# Is the following the correct implementation of the Q learning algorithm for a neural network?

I just wanted to confirm that my understanding of Q learning was correct (with respect to a neural network).

The network, Q, is initialised randomly.
for n "episodes":
The state, s1, is initialised randomly
while s1 != terminal state:
s1 is fed into Q to get action vector q1
action a1 is chosen based off the max of q1 (or randomly)
state s2 is found by progressing s1 based on a1

s2 is fed into Q to get action vector q2

The expected output for Q at q1, y, is found by:
{If s2 is terminal, it is the reward at s2
{Otherwise: reward at s2 + gamm*max(q2)
(The "otherwise" doesn't match bellmans equation as α=1)

Do gradient step where error = (y - max(q1))^2, only the max of q1 gets any gradient
s1 = s2


This does not directly follow equations found by searching Q-learning as I find them rather ambiguous.

I am also not taking into account storing network states (in this case, the network is called Q) for proper learning to avoid catastrophic forgetting, as I'm more concerned on getting the specifics right before good practice.

Your pseudocode is fairly close to something that could be implemented. There are a couple of omissions, where it is not clear whether your implementation would do the right thing. There are a few non-general assumptions that are worth noting - they don't prevent you implementing for a specific purpose, but do prevent you writing the most generic DQN that you could. There is one mistake that prevents it working at all.

Do gradient step where error = (y - max(q1))^2, only the max of q1 gets any gradient

The loss function and gradient must be applied to the state/action pair s1, a1, i.e. the action that was taken. This is an important distinction for when the agent takes exploratory (non-greedy) actions, as it must if it is going to learn about their values.

A corrected statement might read: Do gradient step where error = (y - Q(s1,a1))^2, only the output for a1 gets any gradient.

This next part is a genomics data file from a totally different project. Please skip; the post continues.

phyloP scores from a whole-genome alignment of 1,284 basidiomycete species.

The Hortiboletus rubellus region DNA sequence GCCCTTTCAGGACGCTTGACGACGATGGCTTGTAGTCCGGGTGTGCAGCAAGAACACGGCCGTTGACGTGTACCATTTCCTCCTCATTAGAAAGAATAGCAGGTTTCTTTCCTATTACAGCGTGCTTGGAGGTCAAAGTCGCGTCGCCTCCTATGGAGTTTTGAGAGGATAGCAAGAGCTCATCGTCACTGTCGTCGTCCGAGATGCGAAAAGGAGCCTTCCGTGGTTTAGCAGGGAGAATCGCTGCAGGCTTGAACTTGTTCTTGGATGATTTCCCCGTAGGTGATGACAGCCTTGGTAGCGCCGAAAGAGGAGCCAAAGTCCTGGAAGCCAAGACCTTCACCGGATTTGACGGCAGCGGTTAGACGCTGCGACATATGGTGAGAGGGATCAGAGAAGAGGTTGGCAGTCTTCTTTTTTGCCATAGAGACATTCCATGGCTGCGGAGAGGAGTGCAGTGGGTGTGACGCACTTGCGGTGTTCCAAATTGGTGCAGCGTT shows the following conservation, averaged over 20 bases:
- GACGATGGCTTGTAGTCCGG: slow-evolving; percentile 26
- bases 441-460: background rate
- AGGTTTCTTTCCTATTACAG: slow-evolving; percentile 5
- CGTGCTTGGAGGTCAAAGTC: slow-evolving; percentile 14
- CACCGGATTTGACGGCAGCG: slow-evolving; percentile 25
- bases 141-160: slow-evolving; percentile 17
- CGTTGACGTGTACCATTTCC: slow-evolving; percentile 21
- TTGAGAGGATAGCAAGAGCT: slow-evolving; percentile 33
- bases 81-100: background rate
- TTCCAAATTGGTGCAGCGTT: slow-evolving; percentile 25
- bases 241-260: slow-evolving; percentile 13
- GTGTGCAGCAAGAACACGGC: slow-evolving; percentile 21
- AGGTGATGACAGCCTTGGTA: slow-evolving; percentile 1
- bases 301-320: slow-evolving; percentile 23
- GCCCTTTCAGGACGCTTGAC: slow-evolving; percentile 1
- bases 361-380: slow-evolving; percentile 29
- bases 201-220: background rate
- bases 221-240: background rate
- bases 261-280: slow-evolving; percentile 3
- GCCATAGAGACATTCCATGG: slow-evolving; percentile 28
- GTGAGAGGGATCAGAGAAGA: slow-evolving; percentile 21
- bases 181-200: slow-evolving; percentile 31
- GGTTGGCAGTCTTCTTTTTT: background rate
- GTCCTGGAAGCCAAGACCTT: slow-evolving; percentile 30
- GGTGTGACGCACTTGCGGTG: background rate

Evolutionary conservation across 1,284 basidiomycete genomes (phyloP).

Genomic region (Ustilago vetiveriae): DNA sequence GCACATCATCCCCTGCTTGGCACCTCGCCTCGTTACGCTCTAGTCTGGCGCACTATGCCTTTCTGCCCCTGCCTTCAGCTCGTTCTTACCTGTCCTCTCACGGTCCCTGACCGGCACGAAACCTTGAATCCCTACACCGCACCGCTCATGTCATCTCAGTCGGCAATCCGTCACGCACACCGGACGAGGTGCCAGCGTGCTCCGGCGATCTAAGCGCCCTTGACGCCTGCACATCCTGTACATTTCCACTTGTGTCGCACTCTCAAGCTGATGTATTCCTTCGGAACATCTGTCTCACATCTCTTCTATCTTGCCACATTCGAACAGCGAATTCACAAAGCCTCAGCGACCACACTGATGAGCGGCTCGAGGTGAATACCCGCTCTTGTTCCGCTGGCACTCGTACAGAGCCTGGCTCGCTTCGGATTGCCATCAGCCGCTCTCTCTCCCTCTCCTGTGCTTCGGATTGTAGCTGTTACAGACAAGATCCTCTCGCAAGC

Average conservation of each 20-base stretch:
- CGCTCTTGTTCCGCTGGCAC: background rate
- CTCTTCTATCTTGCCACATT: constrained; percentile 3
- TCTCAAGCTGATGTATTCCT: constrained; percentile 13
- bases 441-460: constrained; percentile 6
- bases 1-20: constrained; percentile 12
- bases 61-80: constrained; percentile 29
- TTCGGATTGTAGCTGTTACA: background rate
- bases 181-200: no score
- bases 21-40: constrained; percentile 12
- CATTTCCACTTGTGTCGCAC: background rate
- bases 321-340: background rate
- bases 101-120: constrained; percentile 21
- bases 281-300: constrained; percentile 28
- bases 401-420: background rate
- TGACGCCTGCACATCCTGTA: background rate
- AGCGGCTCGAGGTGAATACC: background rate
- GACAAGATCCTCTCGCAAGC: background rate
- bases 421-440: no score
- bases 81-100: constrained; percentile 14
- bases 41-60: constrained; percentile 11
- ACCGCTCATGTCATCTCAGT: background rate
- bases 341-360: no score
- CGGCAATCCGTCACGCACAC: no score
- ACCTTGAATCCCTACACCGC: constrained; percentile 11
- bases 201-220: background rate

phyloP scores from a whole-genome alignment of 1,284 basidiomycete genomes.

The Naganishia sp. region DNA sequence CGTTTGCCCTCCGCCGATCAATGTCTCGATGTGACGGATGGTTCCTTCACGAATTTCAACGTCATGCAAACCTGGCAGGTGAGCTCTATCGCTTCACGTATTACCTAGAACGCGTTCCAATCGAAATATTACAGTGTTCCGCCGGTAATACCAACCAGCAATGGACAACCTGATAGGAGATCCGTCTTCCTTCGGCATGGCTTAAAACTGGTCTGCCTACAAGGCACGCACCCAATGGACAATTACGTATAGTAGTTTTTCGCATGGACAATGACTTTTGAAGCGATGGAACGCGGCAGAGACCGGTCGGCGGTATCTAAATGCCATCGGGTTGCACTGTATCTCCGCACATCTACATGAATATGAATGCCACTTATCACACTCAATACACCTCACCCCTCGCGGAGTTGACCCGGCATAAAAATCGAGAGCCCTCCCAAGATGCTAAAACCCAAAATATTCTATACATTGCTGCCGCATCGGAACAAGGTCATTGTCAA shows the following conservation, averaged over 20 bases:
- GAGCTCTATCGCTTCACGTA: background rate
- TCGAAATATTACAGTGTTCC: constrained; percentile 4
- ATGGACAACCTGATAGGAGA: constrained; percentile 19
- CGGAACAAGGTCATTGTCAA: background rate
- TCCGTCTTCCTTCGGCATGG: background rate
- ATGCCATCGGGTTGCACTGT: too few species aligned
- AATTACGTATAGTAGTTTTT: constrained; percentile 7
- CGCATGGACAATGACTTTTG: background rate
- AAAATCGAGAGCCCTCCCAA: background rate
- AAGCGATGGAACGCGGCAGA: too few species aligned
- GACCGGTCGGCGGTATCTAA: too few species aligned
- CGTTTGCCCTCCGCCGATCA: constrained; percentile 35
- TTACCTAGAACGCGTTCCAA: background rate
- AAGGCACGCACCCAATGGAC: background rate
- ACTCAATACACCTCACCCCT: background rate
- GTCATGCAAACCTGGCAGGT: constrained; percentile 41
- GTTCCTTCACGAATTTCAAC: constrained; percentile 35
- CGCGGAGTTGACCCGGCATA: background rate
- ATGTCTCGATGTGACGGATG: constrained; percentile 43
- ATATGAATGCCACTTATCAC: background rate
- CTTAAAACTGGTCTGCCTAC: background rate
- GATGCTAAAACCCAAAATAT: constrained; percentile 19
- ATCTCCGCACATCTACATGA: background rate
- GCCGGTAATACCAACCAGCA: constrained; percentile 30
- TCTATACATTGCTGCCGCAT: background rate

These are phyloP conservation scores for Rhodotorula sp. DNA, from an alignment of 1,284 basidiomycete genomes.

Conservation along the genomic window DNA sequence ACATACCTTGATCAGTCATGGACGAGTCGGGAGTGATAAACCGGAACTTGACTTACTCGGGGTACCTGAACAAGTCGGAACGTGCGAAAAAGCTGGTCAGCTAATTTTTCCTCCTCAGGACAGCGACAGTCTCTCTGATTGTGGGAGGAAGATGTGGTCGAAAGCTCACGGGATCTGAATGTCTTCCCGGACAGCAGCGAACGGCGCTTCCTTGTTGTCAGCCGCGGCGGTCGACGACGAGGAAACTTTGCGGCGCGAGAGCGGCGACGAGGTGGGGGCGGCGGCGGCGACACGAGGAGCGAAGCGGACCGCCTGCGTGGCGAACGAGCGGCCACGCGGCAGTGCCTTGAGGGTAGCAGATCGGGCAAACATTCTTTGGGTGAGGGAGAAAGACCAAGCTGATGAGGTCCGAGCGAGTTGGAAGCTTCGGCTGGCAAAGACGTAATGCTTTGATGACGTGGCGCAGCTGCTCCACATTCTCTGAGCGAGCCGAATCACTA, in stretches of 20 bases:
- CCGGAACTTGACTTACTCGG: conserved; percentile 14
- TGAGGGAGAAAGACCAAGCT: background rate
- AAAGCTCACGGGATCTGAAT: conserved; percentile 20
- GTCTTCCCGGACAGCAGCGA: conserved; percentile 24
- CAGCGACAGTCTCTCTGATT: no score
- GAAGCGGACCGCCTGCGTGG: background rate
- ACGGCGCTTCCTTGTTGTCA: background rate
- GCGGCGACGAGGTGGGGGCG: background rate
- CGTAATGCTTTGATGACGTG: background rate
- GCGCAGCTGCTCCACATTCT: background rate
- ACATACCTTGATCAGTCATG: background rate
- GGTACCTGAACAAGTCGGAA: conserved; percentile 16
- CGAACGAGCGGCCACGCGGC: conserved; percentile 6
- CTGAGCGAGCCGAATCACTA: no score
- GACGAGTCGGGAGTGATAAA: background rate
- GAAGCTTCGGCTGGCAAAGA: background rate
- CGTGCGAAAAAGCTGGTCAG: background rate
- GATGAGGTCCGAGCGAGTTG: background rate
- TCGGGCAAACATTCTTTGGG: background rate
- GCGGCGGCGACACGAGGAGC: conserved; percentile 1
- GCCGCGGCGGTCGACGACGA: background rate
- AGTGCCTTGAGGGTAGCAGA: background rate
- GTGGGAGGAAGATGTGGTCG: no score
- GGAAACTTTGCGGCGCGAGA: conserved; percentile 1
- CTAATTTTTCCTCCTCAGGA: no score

Regarding the rest of the pseudocode I could make the following observations:

The state, s1, is initialised randomly

This is fine if it is possible. However, it is more usual in Q learning to initialise the state to whatever the normal start of the episode would be. That might be from some randomised starting rules, but that is not quite the same as picking a random state from all possible states.

action a1 is chosen based off the max of q1 (or randomly)

It is not quite clear what you mean by "or randomly". For Q learning - and most RL - exploration is important. So this is not a design time choice for your algorithm, but a runtime choice that must itself be made so that all actions can be tried. Typically you would use an $$\epsilon$$-greedy policy here that took the argmax action by default, but with probability $$\epsilon$$ took a random sample from actions with same chance of each possible action.

state s2 is found by progressing s1 based on a1

This is one of a few places where you have not quite captured the nature of a time step in a general MDP. You appear to have made the assumption that rewards are directly associated with states (with language like "reward at s2"). Whilst some MDPs are like that, it is not true in general.

A better, more general statement might be:

s2, reward, done are found by taking a step from s1, using a1 as the action